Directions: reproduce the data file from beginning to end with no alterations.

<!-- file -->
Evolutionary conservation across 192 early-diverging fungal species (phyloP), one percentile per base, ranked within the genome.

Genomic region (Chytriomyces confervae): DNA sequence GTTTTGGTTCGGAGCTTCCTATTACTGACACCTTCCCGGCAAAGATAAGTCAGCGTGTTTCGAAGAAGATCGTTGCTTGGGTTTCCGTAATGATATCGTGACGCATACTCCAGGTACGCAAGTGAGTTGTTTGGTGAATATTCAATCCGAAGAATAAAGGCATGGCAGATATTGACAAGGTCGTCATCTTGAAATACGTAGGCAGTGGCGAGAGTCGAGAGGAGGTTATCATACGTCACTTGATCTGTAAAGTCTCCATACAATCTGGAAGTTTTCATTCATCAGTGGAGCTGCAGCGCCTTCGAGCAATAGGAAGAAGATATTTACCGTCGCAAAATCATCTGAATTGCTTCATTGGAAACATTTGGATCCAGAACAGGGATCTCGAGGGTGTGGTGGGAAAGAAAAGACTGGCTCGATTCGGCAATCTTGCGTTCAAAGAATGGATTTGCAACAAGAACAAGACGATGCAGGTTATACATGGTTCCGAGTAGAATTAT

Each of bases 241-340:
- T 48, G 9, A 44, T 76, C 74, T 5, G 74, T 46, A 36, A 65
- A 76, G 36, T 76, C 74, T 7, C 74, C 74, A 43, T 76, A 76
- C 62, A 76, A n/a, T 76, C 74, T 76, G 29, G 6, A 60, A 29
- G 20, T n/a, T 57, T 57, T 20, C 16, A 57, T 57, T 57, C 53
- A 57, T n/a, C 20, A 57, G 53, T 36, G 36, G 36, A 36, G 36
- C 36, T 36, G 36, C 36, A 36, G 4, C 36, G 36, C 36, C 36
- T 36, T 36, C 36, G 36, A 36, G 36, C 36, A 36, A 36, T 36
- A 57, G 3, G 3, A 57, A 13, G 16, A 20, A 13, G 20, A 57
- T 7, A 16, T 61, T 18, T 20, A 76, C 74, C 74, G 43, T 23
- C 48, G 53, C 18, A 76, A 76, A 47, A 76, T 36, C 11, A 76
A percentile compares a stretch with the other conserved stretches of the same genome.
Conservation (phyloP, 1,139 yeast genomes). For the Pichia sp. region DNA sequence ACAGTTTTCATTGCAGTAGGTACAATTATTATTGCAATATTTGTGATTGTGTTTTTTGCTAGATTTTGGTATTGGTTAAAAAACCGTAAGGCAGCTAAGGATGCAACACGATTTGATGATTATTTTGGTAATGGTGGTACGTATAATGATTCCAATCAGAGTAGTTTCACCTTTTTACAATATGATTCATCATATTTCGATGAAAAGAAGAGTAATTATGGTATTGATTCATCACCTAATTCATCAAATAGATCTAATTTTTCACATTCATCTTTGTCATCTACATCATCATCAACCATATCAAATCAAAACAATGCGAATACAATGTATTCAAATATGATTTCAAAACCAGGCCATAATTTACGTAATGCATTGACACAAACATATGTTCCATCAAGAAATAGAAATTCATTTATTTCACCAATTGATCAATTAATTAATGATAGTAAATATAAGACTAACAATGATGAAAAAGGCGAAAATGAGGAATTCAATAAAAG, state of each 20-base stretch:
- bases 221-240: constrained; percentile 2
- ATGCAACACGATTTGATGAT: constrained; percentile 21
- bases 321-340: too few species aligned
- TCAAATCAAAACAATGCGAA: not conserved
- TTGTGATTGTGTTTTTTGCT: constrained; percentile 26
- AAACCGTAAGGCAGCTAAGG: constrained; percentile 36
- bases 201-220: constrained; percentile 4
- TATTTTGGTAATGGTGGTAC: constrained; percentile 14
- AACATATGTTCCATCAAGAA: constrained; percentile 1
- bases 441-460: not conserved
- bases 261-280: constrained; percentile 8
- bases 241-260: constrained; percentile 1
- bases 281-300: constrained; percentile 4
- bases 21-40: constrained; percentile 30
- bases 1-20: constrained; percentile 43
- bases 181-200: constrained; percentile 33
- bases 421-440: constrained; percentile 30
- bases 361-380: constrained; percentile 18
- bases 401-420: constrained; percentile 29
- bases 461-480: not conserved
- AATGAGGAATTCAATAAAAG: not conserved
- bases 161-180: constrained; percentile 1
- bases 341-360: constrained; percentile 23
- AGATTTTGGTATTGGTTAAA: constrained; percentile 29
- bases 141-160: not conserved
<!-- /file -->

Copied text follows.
Evolutionary conservation across 192 early-diverging fungal species (phyloP), one percentile per base, ranked within the genome.

Genomic region (Chytriomyces confervae): DNA sequence GTTTTGGTTCGGAGCTTCCTATTACTGACACCTTCCCGGCAAAGATAAGTCAGCGTGTTTCGAAGAAGATCGTTGCTTGGGTTTCCGTAATGATATCGTGACGCATACTCCAGGTACGCAAGTGAGTTGTTTGGTGAATATTCAATCCGAAGAATAAAGGCATGGCAGATATTGACAAGGTCGTCATCTTGAAATACGTAGGCAGTGGCGAGAGTCGAGAGGAGGTTATCATACGTCACTTGATCTGTAAAGTCTCCATACAATCTGGAAGTTTTCATTCATCAGTGGAGCTGCAGCGCCTTCGAGCAATAGGAAGAAGATATTTACCGTCGCAAAATCATCTGAATTGCTTCATTGGAAACATTTGGATCCAGAACAGGGATCTCGAGGGTGTGGTGGGAAAGAAAAGACTGGCTCGATTCGGCAATCTTGCGTTCAAAGAATGGATTTGCAACAAGAACAAGACGATGCAGGTTATACATGGTTCCGAGTAGAATTAT

Each of bases 241-340:
- T 48, G 9, A 44, T 76, C 74, T 5, G 74, T 46, A 36, A 65
- A 76, G 36, T 76, C 74, T 7, C 74, C 74, A 43, T 76, A 76
- C 62, A 76, A n/a, T 76, C 74, T 76, G 29, G 6, A 60, A 29
- G 20, T n/a, T 57, T 57, T 20, C 16, A 57, T 57, T 57, C 53
- A 57, T n/a, C 20, A 57, G 53, T 36, G 36, G 36, A 36, G 36
- C 36, T 36, G 36, C 36, A 36, G 4, C 36, G 36, C 36, C 36
- T 36, T 36, C 36, G 36, A 36, G 36, C 36, A 36, A 36, T 36
- A 57, G 3, G 3, A 57, A 13, G 16, A 20, A 13, G 20, A 57
- T 7, A 16, T 61, T 18, T 20, A 76, C 74, C 74, G 43, T 23
- C 48, G 53, C 18, A 76, A 76, A 47, A 76, T 36, C 11, A 76
A percentile compares a stretch with the other conserved stretches of the same genome.
Conservation (phyloP, 1,139 yeast genomes). For the Pichia sp. region DNA sequence ACAGTTTTCATTGCAGTAGGTACAATTATTATTGCAATATTTGTGATTGTGTTTTTTGCTAGATTTTGGTATTGGTTAAAAAACCGTAAGGCAGCTAAGGATGCAACACGATTTGATGATTATTTTGGTAATGGTGGTACGTATAATGATTCCAATCAGAGTAGTTTCACCTTTTTACAATATGATTCATCATATTTCGATGAAAAGAAGAGTAATTATGGTATTGATTCATCACCTAATTCATCAAATAGATCTAATTTTTCACATTCATCTTTGTCATCTACATCATCATCAACCATATCAAATCAAAACAATGCGAATACAATGTATTCAAATATGATTTCAAAACCAGGCCATAATTTACGTAATGCATTGACACAAACATATGTTCCATCAAGAAATAGAAATTCATTTATTTCACCAATTGATCAATTAATTAATGATAGTAAATATAAGACTAACAATGATGAAAAAGGCGAAAATGAGGAATTCAATAAAAG, state of each 20-base stretch:
- bases 221-240: constrained; percentile 2
- ATGCAACACGATTTGATGAT: constrained; percentile 21
- bases 321-340: too few species aligned
- TCAAATCAAAACAATGCGAA: not conserved
- TTGTGATTGTGTTTTTTGCT: constrained; percentile 26
- AAACCGTAAGGCAGCTAAGG: constrained; percentile 36
- bases 201-220: constrained; percentile 4
- TATTTTGGTAATGGTGGTAC: constrained; percentile 14
- AACATATGTTCCATCAAGAA: constrained; percentile 1
- bases 441-460: not conserved
- bases 261-280: constrained; percentile 8
- bases 241-260: constrained; percentile 1
- bases 281-300: constrained; percentile 4
- bases 21-40: constrained; percentile 30
- bases 1-20: constrained; percentile 43
- bases 181-200: constrained; percentile 33
- bases 421-440: constrained; percentile 30
- bases 361-380: constrained; percentile 18
- bases 401-420: constrained; percentile 29
- bases 461-480: not conserved
- AATGAGGAATTCAATAAAAG: not conserved
- bases 161-180: constrained; percentile 1
- bases 341-360: constrained; percentile 23
- AGATTTTGGTATTGGTTAAA: constrained; percentile 29
- bases 141-160: not conserved